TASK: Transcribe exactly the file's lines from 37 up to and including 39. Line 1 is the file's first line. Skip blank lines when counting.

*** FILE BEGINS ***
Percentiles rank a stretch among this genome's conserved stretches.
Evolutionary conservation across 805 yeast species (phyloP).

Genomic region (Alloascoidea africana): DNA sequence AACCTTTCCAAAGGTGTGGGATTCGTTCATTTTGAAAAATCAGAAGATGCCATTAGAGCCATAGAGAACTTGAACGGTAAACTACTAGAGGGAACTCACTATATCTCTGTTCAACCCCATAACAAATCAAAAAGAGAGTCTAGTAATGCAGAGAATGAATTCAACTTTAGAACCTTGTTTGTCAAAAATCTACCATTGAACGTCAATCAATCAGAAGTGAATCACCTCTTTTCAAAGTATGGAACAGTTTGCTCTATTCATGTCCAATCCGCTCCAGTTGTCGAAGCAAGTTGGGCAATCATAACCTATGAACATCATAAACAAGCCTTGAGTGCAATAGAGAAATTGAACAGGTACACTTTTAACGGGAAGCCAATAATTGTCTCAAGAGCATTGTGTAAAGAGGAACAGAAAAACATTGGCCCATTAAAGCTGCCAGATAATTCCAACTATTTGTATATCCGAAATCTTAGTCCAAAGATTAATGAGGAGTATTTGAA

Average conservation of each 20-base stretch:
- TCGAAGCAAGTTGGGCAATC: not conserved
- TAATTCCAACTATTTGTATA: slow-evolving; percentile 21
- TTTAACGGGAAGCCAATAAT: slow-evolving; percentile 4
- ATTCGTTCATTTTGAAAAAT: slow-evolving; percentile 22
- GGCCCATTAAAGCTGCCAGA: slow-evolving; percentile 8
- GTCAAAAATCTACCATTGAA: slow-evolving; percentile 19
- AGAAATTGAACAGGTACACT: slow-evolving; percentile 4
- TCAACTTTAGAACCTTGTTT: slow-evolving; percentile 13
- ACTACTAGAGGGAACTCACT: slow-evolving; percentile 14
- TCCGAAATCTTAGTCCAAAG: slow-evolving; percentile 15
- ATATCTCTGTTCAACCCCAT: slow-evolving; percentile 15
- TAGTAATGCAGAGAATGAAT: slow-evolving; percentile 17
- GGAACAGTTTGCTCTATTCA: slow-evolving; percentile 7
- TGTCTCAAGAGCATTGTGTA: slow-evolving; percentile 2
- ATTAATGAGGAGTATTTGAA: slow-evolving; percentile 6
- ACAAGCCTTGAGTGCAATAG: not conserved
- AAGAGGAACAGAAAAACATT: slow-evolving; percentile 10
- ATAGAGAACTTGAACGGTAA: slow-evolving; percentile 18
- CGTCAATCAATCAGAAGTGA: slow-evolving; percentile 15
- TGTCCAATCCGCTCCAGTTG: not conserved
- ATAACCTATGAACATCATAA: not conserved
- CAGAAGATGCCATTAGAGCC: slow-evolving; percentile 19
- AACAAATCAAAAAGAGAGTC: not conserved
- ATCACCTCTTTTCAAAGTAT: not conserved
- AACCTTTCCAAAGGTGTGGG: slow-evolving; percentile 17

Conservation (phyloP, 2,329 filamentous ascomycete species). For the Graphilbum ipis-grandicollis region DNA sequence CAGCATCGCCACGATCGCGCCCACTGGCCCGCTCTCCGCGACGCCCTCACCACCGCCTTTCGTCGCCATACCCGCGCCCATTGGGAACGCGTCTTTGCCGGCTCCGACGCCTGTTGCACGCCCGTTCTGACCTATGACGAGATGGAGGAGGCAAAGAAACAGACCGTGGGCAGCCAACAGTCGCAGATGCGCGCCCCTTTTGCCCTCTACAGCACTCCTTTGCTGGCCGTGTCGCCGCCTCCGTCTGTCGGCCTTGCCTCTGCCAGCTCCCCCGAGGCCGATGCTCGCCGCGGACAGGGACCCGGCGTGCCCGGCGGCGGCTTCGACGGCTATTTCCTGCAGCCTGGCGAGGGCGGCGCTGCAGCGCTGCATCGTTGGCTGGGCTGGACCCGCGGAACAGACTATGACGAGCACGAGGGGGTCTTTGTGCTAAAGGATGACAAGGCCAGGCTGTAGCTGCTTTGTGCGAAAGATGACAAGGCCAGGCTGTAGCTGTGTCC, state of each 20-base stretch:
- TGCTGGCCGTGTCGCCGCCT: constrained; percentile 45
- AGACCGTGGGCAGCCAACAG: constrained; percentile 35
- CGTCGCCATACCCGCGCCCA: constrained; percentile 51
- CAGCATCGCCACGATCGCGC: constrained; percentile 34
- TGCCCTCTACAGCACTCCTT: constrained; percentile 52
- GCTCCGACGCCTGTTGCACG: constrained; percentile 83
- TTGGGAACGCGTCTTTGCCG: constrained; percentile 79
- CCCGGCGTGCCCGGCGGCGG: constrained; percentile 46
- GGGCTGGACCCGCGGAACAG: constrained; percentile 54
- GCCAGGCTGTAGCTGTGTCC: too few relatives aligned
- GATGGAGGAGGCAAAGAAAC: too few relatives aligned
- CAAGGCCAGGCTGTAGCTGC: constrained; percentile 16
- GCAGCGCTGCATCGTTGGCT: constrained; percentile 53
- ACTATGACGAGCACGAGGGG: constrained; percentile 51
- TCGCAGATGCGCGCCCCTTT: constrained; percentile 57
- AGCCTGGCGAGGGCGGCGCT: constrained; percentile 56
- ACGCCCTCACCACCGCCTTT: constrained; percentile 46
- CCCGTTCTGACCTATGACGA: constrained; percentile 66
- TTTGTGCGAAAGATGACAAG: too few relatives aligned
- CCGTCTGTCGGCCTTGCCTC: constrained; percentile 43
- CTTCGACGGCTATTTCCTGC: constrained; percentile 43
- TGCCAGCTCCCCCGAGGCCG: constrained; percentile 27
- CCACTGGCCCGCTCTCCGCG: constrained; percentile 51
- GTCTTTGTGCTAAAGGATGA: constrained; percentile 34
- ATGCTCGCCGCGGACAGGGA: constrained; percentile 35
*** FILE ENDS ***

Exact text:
- TTGGGAACGCGTCTTTGCCG: constrained; percentile 79
- CCCGGCGTGCCCGGCGGCGG: constrained; percentile 46
- GGGCTGGACCCGCGGAACAG: constrained; percentile 54